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Top health officials are monitoring nationwide protests in fear of coronavirus spread

Protesters hold signs as they march through the streets of Bedford-Stuyvestant neighborhood of Brooklyn, during a "Pray and Protest" rally and march, Sunday, June 7, 2020, in the Brooklyn borough of New York. The march comes in the wake of the May 25 death of Goerge Floyd at the hands of four Minneapolis police officers, one of whom pressed his knee into Floyd's neck for more than eight minutes. (AP Photo/Kathy Willens)
Protesters hold signs as they march through the streets of Bedford-Stuyvestant neighborhood of Brooklyn, during a "Pray and Protest" rally and march, Sunday, June 7, 2020, in the Brooklyn borough of New York. The march comes in the wake of the May 25 death of Goerge Floyd at the hands of four Minneapolis police officers, one of whom pressed his knee into Floyd's neck for more than eight minutes. (AP Photo/Kathy Willens) (Copyright 2020 The Associated Press. All rights reserved.)

Health officials have raised concern about coronavirus spread as thousands of people are now braving a pandemic to participate in the national protests sparked by the death of George Floyd.

The US Centers for Disease Control and Prevention said Sunday it was closely monitoring the demonstrations taking place across the US and warned such gatherings could spur coronavirus transmission. Some states are already seeing upward trends of new cases.

For three months, the country passed one grim milestone after the other, hitting 100,000 coronavirus deaths in late May. Public health officials have said without the lockdowns that most states put in place, that death toll could have been significantly higher.

As those lockdowns were lifted and other measures were loosened, the CDC and other top health officials urged Americans to use face coverings when they go out and always maintain a distance.

But the large protests make it hard to keep the recommended social distancing guidelines and "may put others at risk," CDC spokesperson Kristen Nordlund said in a statement.

"It is too early to know what, if any, effect these events will have on the federal Covid-19 response. Every local situation is different. State and local officials will make decisions to protect public health and safety based on circumstances on the ground," she said.

Earlier this month, CDC Director Dr. Robert Redfield said protesters should be evaluated and tested for the virus.

"I do think there is a potential, unfortunately, for this to be a seeding event," he said -- especially in metropolitan areas where there has been significant transmission.

So far, more than 1,942,000 people have been infected in the US and at least 110,514 have died, according to Johns Hopkins University.

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Some states see rise in new cases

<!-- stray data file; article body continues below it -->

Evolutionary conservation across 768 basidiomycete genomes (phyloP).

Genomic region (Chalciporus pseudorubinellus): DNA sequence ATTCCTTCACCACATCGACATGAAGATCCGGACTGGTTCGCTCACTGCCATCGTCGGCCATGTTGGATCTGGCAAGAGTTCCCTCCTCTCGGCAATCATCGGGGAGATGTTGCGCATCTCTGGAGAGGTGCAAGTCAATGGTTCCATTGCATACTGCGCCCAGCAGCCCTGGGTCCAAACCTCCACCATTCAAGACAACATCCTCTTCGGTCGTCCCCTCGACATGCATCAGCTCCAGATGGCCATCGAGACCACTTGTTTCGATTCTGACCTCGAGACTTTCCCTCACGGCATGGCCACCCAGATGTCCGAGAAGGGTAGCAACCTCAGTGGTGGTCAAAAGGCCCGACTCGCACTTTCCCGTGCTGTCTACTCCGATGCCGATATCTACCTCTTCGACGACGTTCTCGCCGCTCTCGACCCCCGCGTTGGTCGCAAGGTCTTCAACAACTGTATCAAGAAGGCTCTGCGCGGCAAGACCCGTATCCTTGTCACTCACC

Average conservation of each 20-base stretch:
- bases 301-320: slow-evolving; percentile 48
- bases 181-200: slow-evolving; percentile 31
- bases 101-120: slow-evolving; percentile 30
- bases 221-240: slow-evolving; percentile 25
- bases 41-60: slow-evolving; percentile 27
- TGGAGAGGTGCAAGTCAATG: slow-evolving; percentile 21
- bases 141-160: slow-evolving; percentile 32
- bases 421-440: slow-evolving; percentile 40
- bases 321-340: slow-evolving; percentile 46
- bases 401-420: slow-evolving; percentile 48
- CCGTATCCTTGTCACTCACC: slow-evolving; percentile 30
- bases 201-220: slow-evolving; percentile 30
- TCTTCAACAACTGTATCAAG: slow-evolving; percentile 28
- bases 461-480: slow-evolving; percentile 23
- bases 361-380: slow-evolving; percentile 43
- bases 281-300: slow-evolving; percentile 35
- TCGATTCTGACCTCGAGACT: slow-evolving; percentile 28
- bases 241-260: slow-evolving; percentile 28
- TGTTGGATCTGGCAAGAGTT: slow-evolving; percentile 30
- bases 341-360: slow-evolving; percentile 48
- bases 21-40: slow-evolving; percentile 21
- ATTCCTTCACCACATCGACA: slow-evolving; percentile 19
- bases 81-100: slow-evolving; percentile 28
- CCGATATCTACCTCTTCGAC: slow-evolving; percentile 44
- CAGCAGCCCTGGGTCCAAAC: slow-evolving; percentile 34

While the early parts of the outbreak in the country hit dense metropolitan areas on the coast the hardest -- including California and New York -- the past few weeks have seen wider spread in inland states, including Arkansas, Texas and Arizona.

In Harris County, Texas, health officials said they identified a nursing home with both cases of the virus and deaths.

On Friday, health officials in Utah said they were "very concerned" about the rise in new cases over the past week.

The state has recorded more than 12,000 infections, according to Johns Hopkins.

"When you're away from home, please avoid close contact with others, and wear a mask when other social distancing measures aren't feasible," the Utah Department of Health said on Twitter.

Utah State Rep. Suzanne Harrison called the spike of cases "very concerning (and) approaching exponential."

"Today's 18.5% positive test rate is double yesterday's (9.4%)," she tweeted over the weekend. "Please be careful. Practice social distancing. Avoid crowds. Use masks where appropriate. Wash your hands."

Several universities have also reported new cases within their athletic programs -- including Arkansas State, Auburn University and Oklahoma State University.

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An important drug could run out

Meanwhile, as officials emphasize the US is not yet out of the woods, a government official gave a stark warning.

The US government's current supply of remdesivir, the only drug known to work against coronavirus, will run out at the end of the month, Dr. Robert Kadlec, a US Department of Health and Human Services official, told CNN.

The government's last shipment of the drug will go out the week of June 29. Gilead Sciences, the company that makes the drug, is ramping up to make more but it's unclear how much will be available this summer.

The US Food and Drug Administration gave emergency authorization for remdesivir last month. The drug, an intravenous antiviral medication studied to treat Ebola, is now used on hospitalized Covid patients. A study has shown it helps cut down the length of hospital stays.

The government has been working to help Gilead "with some of their supply chain challenges in terms of raw materials and being able to accelerate the process," Kadlec said.

“Whatever the supply may be, there may not be enough for everyone who may need it,” he said.